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Concierge Etiquette

The ultimate goal of a hotel concierge is to offer an exemplary customer service experience to their hotel guests. "Concierge" means "Keeper of the Keys," and he or she must be an authority on current social events and local information.
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The ultimate goal of a hotel concierge is to offer an exemplary customer service experience to their hotel guests. This may include: securing hard to get reservations, offering site seeing suggestions, and making hotel guests' overall stay comfortable and worry free. The French term "Concierge" means "Keeper of the Keys," and he or she must be an authority on current social events and local information. Everything from what is showing at the theatre, to where to order the best flowers and which dry cleaner provides the most prompt delivery service. In order to best utilize the concierge service, a guest should be aware of what a concierge is, and what he or she is not:

  1. The concierge is not an elite service offered to only a particular set of guests. The concierge service is available to everyone staying at the hotel, and he or she is delighted to assist you with your specific requests. Yes, even your teen can ask for information and will be treated with equal respect and the utmost care.
  2. The concierge is a relationship builder. A concierge must feel comfortable interacting with guests from cities and countries around the world. Most often he or she is fluent in multiple languages and knowledgeable about international customs.
  3. The concierge is a confidence keeper. He will make arrangements on your behalf at a 5 star restaurant, ensure your flowers are delivered and have your special gift delivery arrive at the perfect time as a birthday surprise for your wife. He or she will also keep it in the deepest of confidence if she suspects and attempts to break the code of trust.
  4. The concierge generally accepts gratuity. Best to offer a tip after each service, rather than at the end of the stay. You will undoubtedly be treated with kid gloves either way, but knowing that their efforts will be appreciated and reciprocated tends to increase the level of service provided. Don't leave it in the hands of anyone but the concierge or at the front desk in a sealed envelope labeled with the concierge's name.
  5. The concierge is not an ATM machine. Don't ask your concierge to make change for his or her own tip. It's awkward to hand someone a 20 dollar bill and ask for 15 dollars back in small bills.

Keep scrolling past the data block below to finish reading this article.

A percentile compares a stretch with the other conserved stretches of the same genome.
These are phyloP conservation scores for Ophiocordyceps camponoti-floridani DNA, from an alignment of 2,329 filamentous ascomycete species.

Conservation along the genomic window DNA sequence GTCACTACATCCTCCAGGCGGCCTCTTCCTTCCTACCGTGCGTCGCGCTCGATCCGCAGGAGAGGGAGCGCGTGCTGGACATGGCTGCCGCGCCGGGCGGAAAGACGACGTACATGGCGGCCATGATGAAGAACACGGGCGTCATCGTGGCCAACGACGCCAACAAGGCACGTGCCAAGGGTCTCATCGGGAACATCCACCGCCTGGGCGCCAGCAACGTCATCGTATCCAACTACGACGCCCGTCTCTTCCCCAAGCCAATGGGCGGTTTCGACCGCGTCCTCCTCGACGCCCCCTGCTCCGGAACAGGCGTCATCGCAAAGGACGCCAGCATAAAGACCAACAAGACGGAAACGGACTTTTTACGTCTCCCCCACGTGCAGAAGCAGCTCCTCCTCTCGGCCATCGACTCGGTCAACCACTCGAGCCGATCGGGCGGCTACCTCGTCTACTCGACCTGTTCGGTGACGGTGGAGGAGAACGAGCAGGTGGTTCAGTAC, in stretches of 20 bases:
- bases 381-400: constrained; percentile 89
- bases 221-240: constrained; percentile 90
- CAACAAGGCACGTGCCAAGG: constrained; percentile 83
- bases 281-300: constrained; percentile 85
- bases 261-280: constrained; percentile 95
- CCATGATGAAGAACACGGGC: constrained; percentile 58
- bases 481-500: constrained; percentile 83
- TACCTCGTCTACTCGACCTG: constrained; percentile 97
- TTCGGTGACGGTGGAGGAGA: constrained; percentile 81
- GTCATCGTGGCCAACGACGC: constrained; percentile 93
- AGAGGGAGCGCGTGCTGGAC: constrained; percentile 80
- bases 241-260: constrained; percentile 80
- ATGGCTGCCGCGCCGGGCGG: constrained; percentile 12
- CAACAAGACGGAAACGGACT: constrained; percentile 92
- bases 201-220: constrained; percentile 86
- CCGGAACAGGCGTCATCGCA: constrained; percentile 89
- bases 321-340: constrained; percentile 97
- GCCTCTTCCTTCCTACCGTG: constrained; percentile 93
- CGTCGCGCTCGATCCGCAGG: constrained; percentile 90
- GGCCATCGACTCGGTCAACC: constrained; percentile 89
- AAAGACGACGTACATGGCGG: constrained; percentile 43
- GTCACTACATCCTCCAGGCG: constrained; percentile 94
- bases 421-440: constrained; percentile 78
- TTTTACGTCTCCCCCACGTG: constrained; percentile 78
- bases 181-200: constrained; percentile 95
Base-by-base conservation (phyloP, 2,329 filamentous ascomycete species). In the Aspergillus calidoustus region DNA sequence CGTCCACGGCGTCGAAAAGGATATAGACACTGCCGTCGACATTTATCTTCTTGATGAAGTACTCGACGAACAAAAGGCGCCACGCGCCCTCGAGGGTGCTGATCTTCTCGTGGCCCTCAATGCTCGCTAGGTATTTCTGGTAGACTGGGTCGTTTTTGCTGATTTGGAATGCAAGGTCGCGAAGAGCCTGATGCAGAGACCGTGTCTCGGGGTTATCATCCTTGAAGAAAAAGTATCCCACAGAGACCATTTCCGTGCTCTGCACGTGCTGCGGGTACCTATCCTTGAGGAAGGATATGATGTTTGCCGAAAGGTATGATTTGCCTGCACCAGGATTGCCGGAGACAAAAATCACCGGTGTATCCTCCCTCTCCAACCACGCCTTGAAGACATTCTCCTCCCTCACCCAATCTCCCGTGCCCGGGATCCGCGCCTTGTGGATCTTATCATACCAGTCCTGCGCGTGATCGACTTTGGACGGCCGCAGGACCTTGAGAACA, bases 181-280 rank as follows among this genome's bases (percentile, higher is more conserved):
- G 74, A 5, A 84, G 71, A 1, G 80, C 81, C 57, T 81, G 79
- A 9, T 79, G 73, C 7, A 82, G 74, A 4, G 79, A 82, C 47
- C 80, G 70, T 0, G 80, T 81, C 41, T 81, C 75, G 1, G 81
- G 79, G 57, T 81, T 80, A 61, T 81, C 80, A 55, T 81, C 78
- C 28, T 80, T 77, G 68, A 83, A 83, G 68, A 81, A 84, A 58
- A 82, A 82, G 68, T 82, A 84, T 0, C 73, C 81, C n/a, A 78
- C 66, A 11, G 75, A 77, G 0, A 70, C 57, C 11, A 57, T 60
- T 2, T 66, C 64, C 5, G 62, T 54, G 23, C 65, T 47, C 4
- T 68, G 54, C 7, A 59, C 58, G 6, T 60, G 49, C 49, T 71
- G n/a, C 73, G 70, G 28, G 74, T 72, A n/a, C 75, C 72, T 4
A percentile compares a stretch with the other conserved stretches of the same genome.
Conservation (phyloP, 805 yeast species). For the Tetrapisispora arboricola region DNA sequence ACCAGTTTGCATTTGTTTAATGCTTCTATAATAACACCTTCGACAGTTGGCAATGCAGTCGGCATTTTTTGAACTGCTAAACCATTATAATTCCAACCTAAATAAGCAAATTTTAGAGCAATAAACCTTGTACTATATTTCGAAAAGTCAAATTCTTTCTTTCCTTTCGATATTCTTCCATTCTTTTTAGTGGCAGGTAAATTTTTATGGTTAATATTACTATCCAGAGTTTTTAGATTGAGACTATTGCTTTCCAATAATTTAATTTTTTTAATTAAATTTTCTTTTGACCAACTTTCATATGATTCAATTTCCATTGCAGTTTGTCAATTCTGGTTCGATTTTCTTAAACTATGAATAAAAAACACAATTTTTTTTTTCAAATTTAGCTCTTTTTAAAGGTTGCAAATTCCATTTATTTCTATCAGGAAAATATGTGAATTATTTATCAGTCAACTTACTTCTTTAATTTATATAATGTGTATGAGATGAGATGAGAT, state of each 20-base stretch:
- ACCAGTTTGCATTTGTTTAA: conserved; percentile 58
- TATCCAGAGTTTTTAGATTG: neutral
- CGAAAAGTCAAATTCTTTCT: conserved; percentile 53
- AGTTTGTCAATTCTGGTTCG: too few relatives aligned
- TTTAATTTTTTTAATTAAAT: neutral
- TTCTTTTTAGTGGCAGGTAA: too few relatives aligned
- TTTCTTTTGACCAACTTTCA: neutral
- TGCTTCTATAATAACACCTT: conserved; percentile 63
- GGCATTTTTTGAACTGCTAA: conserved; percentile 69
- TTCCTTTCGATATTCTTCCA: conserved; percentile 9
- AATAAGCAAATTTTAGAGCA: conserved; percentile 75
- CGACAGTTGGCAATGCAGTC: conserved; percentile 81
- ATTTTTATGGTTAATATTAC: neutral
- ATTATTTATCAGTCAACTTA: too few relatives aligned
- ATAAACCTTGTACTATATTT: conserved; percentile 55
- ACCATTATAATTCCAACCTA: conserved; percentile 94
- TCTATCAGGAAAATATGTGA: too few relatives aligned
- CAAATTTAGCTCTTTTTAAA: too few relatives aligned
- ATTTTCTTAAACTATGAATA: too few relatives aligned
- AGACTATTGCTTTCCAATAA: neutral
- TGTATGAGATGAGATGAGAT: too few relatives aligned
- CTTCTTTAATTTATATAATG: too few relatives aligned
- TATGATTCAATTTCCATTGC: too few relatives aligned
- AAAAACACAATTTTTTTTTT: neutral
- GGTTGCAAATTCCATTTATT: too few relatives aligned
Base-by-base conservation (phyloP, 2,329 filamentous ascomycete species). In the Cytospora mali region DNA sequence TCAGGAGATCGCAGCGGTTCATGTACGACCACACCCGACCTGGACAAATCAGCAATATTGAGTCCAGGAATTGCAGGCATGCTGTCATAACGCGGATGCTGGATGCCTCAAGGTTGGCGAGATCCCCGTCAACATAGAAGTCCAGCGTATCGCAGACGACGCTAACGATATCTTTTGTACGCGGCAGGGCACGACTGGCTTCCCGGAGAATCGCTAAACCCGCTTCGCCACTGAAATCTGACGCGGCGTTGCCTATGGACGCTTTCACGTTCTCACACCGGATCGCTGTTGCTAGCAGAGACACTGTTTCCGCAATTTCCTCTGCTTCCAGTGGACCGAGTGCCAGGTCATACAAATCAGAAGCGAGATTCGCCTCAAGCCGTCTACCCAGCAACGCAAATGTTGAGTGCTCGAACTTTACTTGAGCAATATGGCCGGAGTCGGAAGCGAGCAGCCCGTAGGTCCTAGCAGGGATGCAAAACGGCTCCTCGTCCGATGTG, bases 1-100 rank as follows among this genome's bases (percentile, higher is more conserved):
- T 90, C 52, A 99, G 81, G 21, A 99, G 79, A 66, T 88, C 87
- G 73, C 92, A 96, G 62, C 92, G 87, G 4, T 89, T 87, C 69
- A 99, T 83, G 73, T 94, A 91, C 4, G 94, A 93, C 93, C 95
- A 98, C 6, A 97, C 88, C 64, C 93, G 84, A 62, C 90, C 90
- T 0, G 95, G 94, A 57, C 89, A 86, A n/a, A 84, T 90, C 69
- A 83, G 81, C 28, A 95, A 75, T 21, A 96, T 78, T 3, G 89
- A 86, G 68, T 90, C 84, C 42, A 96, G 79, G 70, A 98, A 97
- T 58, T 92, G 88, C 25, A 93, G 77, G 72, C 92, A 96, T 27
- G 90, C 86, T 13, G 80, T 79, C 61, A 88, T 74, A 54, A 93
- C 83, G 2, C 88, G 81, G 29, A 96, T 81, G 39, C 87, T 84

6. The concierge is a skilled multitasker and often a miracle worker. A simple request does not require a tip, but multiple requests, or hard to get theatre tickets or dinner reservations warrant a tip from 5 to 25 dollars and upwards.
  7. The concierge is appreciative of a heads up. Give the concierge ample warning if you know you want to attend a particular hard to get into venue. If you know you will be flying in next Friday, and want to get a reservation at a restaurant that has a 3 month wait list, hope for the best, expect to make a plan B and show appreciation.
  8. The concierge will not go against hotel policy. Check the tipping policy of the hotel. As a matter of fact, if you are in a different country, do some research before you put yourself in an uncomfortable and embarrassing position. For example, in Japan you would not tip anyone, as it would be seen as rude and unsophisticated. Don't insist a concierge, or any part of the hotel staff, go against hotel guidelines.
  9. A concierge is not in the habit of splitting tips. If you have employed the assistance of more than one concierge, tip each person for their services individually. Tipping only one, then asking him or her to split it with their colleague is not appropriate or acceptable behavior.
  10. A concierge enjoys an occasional surprise of their own. Guests that visit on a regular basis, and have developed a warm relationship with their concierge may want to show their gratitude by bringing a small token of appreciation from their home town. A box of candy from your home state, a piece of handcrafted art from a local fair, a book you have personally written and signed, or a gift card to a favorite coffee shop is a nice touch that goes a long way in showing your sincere gratitude for a job well done.